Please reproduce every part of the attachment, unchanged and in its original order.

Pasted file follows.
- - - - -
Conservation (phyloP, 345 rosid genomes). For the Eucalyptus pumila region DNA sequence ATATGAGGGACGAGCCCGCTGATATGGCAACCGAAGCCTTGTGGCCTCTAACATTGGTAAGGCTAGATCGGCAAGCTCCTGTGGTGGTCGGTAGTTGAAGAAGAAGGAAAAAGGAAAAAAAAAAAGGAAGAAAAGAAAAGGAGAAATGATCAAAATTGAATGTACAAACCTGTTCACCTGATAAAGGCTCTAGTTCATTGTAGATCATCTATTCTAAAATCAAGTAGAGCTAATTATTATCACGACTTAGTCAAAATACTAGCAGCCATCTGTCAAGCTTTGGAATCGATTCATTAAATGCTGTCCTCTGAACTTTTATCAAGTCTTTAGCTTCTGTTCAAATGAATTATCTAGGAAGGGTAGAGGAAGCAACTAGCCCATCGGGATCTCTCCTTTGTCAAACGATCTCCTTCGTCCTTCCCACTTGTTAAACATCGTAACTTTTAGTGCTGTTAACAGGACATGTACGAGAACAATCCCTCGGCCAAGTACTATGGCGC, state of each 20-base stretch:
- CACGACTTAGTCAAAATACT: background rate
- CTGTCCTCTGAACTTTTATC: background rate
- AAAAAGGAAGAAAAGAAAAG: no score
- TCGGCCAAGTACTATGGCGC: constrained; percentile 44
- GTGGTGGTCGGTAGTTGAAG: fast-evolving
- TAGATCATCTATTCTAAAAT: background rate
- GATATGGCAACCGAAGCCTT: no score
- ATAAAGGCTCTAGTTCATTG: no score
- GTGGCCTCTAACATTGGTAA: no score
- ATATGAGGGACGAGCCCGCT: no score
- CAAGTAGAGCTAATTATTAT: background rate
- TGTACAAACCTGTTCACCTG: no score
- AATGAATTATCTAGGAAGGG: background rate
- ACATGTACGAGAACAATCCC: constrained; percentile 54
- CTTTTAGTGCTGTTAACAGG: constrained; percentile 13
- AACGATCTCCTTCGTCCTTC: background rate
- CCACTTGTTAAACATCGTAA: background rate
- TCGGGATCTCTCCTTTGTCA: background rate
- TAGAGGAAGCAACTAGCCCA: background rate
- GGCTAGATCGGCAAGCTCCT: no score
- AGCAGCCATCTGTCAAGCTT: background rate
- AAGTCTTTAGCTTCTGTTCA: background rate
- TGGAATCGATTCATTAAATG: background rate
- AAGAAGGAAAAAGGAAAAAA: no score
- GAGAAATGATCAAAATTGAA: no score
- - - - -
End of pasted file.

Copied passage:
Conservation (phyloP, 345 rosid genomes). For the Eucalyptus pumila region DNA sequence ATATGAGGGACGAGCCCGCTGATATGGCAACCGAAGCCTTGTGGCCTCTAACATTGGTAAGGCTAGATCGGCAAGCTCCTGTGGTGGTCGGTAGTTGAAGAAGAAGGAAAAAGGAAAAAAAAAAAGGAAGAAAAGAAAAGGAGAAATGATCAAAATTGAATGTACAAACCTGTTCACCTGATAAAGGCTCTAGTTCATTGTAGATCATCTATTCTAAAATCAAGTAGAGCTAATTATTATCACGACTTAGTCAAAATACTAGCAGCCATCTGTCAAGCTTTGGAATCGATTCATTAAATGCTGTCCTCTGAACTTTTATCAAGTCTTTAGCTTCTGTTCAAATGAATTATCTAGGAAGGGTAGAGGAAGCAACTAGCCCATCGGGATCTCTCCTTTGTCAAACGATCTCCTTCGTCCTTCCCACTTGTTAAACATCGTAACTTTTAGTGCTGTTAACAGGACATGTACGAGAACAATCCCTCGGCCAAGTACTATGGCGC, state of each 20-base stretch:
- CACGACTTAGTCAAAATACT: background rate
- CTGTCCTCTGAACTTTTATC: background rate
- AAAAAGGAAGAAAAGAAAAG: no score
- TCGGCCAAGTACTATGGCGC: constrained; percentile 44
- GTGGTGGTCGGTAGTTGAAG: fast-evolving
- TAGATCATCTATTCTAAAAT: background rate
- GATATGGCAACCGAAGCCTT: no score
- ATAAAGGCTCTAGTTCATTG: no score
- GTGGCCTCTAACATTGGTAA: no score
- ATATGAGGGACGAGCCCGCT: no score
- CAAGTAGAGCTAATTATTAT: background rate
- TGTACAAACCTGTTCACCTG: no score
- AATGAATTATCTAGGAAGGG: background rate
- ACATGTACGAGAACAATCCC: constrained; percentile 54
- CTTTTAGTGCTGTTAACAGG: constrained; percentile 13
- AACGATCTCCTTCGTCCTTC: background rate
- CCACTTGTTAAACATCGTAA: background rate
- TCGGGATCTCTCCTTTGTCA: background rate
- TAGAGGAAGCAACTAGCCCA: background rate
- GGCTAGATCGGCAAGCTCCT: no score
- AGCAGCCATCTGTCAAGCTT: background rate
- AAGTCTTTAGCTTCTGTTCA: background rate
- TGGAATCGATTCATTAAATG: background rate
- AAGAAGGAAAAAGGAAAAAA: no score
- GAGAAATGATCAAAATTGAA: no score